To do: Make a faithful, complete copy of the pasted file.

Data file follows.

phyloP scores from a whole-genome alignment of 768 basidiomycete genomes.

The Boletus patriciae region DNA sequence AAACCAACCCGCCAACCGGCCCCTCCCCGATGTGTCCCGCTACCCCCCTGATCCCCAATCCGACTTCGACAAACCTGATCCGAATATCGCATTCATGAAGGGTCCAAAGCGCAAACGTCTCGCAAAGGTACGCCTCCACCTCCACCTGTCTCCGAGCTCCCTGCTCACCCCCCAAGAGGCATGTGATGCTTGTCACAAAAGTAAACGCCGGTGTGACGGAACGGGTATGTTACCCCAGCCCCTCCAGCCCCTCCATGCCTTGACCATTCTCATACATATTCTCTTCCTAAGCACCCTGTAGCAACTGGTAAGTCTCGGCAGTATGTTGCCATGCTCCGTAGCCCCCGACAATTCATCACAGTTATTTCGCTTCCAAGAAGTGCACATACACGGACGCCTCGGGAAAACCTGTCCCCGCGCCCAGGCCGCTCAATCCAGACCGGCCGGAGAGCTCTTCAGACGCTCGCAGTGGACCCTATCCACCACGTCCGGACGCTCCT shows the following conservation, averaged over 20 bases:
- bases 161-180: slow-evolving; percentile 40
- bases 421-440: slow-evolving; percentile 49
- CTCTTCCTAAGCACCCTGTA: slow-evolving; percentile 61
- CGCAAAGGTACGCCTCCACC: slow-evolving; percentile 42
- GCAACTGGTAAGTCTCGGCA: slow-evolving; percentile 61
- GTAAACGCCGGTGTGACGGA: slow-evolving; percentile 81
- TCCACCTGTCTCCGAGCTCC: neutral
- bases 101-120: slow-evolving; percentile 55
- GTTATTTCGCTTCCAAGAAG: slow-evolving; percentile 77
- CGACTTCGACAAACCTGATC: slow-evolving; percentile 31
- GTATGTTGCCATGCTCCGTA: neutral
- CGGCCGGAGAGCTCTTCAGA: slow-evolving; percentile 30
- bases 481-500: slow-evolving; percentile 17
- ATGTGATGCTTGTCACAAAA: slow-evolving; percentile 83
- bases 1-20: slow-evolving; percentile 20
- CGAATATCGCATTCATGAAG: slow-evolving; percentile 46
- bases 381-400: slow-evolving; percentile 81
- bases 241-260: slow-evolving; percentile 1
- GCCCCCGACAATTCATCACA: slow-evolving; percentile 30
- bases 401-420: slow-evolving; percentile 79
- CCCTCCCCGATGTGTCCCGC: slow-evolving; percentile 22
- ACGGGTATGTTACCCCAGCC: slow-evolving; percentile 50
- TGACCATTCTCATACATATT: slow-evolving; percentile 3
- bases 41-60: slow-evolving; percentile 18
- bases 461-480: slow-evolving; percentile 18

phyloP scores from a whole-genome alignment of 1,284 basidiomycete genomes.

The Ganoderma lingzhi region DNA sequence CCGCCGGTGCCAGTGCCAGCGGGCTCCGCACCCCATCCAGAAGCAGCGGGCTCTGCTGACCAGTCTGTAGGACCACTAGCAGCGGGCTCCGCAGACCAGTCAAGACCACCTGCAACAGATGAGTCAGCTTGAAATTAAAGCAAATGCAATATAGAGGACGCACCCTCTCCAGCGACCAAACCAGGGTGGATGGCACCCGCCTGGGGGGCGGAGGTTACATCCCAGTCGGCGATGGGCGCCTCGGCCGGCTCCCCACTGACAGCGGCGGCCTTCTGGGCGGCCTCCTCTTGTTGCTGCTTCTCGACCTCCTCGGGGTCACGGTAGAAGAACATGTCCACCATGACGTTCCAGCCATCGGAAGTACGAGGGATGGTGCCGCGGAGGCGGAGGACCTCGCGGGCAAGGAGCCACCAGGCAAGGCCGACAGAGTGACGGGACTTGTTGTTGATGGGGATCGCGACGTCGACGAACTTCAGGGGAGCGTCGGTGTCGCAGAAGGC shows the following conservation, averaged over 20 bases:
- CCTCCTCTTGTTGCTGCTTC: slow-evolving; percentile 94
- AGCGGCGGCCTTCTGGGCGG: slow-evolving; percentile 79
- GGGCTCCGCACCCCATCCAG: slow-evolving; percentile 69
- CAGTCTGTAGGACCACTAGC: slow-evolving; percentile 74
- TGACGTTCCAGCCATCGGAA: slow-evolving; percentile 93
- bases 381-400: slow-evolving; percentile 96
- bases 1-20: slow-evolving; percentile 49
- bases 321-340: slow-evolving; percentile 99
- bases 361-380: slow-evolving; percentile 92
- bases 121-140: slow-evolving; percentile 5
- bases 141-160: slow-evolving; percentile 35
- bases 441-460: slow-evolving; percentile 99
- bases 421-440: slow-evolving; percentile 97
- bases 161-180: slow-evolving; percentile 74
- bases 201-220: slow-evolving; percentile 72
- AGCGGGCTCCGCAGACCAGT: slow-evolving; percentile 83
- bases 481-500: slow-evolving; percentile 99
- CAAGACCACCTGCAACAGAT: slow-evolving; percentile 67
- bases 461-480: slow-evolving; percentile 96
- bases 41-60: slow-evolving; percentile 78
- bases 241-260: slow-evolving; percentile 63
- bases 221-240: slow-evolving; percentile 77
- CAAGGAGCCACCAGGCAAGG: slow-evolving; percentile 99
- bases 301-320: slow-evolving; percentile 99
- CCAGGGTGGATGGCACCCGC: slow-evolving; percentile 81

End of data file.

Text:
phyloP scores from a whole-genome alignment of 768 basidiomycete genomes.

The Boletus patriciae region DNA sequence AAACCAACCCGCCAACCGGCCCCTCCCCGATGTGTCCCGCTACCCCCCTGATCCCCAATCCGACTTCGACAAACCTGATCCGAATATCGCATTCATGAAGGGTCCAAAGCGCAAACGTCTCGCAAAGGTACGCCTCCACCTCCACCTGTCTCCGAGCTCCCTGCTCACCCCCCAAGAGGCATGTGATGCTTGTCACAAAAGTAAACGCCGGTGTGACGGAACGGGTATGTTACCCCAGCCCCTCCAGCCCCTCCATGCCTTGACCATTCTCATACATATTCTCTTCCTAAGCACCCTGTAGCAACTGGTAAGTCTCGGCAGTATGTTGCCATGCTCCGTAGCCCCCGACAATTCATCACAGTTATTTCGCTTCCAAGAAGTGCACATACACGGACGCCTCGGGAAAACCTGTCCCCGCGCCCAGGCCGCTCAATCCAGACCGGCCGGAGAGCTCTTCAGACGCTCGCAGTGGACCCTATCCACCACGTCCGGACGCTCCT shows the following conservation, averaged over 20 bases:
- bases 161-180: slow-evolving; percentile 40
- bases 421-440: slow-evolving; percentile 49
- CTCTTCCTAAGCACCCTGTA: slow-evolving; percentile 61
- CGCAAAGGTACGCCTCCACC: slow-evolving; percentile 42
- GCAACTGGTAAGTCTCGGCA: slow-evolving; percentile 61
- GTAAACGCCGGTGTGACGGA: slow-evolving; percentile 81
- TCCACCTGTCTCCGAGCTCC: neutral
- bases 101-120: slow-evolving; percentile 55
- GTTATTTCGCTTCCAAGAAG: slow-evolving; percentile 77
- CGACTTCGACAAACCTGATC: slow-evolving; percentile 31
- GTATGTTGCCATGCTCCGTA: neutral
- CGGCCGGAGAGCTCTTCAGA: slow-evolving; percentile 30
- bases 481-500: slow-evolving; percentile 17
- ATGTGATGCTTGTCACAAAA: slow-evolving; percentile 83
- bases 1-20: slow-evolving; percentile 20
- CGAATATCGCATTCATGAAG: slow-evolving; percentile 46
- bases 381-400: slow-evolving; percentile 81
- bases 241-260: slow-evolving; percentile 1
- GCCCCCGACAATTCATCACA: slow-evolving; percentile 30
- bases 401-420: slow-evolving; percentile 79
- CCCTCCCCGATGTGTCCCGC: slow-evolving; percentile 22
- ACGGGTATGTTACCCCAGCC: slow-evolving; percentile 50
- TGACCATTCTCATACATATT: slow-evolving; percentile 3
- bases 41-60: slow-evolving; percentile 18
- bases 461-480: slow-evolving; percentile 18

phyloP scores from a whole-genome alignment of 1,284 basidiomycete genomes.

The Ganoderma lingzhi region DNA sequence CCGCCGGTGCCAGTGCCAGCGGGCTCCGCACCCCATCCAGAAGCAGCGGGCTCTGCTGACCAGTCTGTAGGACCACTAGCAGCGGGCTCCGCAGACCAGTCAAGACCACCTGCAACAGATGAGTCAGCTTGAAATTAAAGCAAATGCAATATAGAGGACGCACCCTCTCCAGCGACCAAACCAGGGTGGATGGCACCCGCCTGGGGGGCGGAGGTTACATCCCAGTCGGCGATGGGCGCCTCGGCCGGCTCCCCACTGACAGCGGCGGCCTTCTGGGCGGCCTCCTCTTGTTGCTGCTTCTCGACCTCCTCGGGGTCACGGTAGAAGAACATGTCCACCATGACGTTCCAGCCATCGGAAGTACGAGGGATGGTGCCGCGGAGGCGGAGGACCTCGCGGGCAAGGAGCCACCAGGCAAGGCCGACAGAGTGACGGGACTTGTTGTTGATGGGGATCGCGACGTCGACGAACTTCAGGGGAGCGTCGGTGTCGCAGAAGGC shows the following conservation, averaged over 20 bases:
- CCTCCTCTTGTTGCTGCTTC: slow-evolving; percentile 94
- AGCGGCGGCCTTCTGGGCGG: slow-evolving; percentile 79
- GGGCTCCGCACCCCATCCAG: slow-evolving; percentile 69
- CAGTCTGTAGGACCACTAGC: slow-evolving; percentile 74
- TGACGTTCCAGCCATCGGAA: slow-evolving; percentile 93
- bases 381-400: slow-evolving; percentile 96
- bases 1-20: slow-evolving; percentile 49
- bases 321-340: slow-evolving; percentile 99
- bases 361-380: slow-evolving; percentile 92
- bases 121-140: slow-evolving; percentile 5
- bases 141-160: slow-evolving; percentile 35
- bases 441-460: slow-evolving; percentile 99
- bases 421-440: slow-evolving; percentile 97
- bases 161-180: slow-evolving; percentile 74
- bases 201-220: slow-evolving; percentile 72
- AGCGGGCTCCGCAGACCAGT: slow-evolving; percentile 83
- bases 481-500: slow-evolving; percentile 99
- CAAGACCACCTGCAACAGAT: slow-evolving; percentile 67
- bases 461-480: slow-evolving; percentile 96
- bases 41-60: slow-evolving; percentile 78
- bases 241-260: slow-evolving; percentile 63
- bases 221-240: slow-evolving; percentile 77
- CAAGGAGCCACCAGGCAAGG: slow-evolving; percentile 99
- bases 301-320: slow-evolving; percentile 99
- CCAGGGTGGATGGCACCCGC: slow-evolving; percentile 81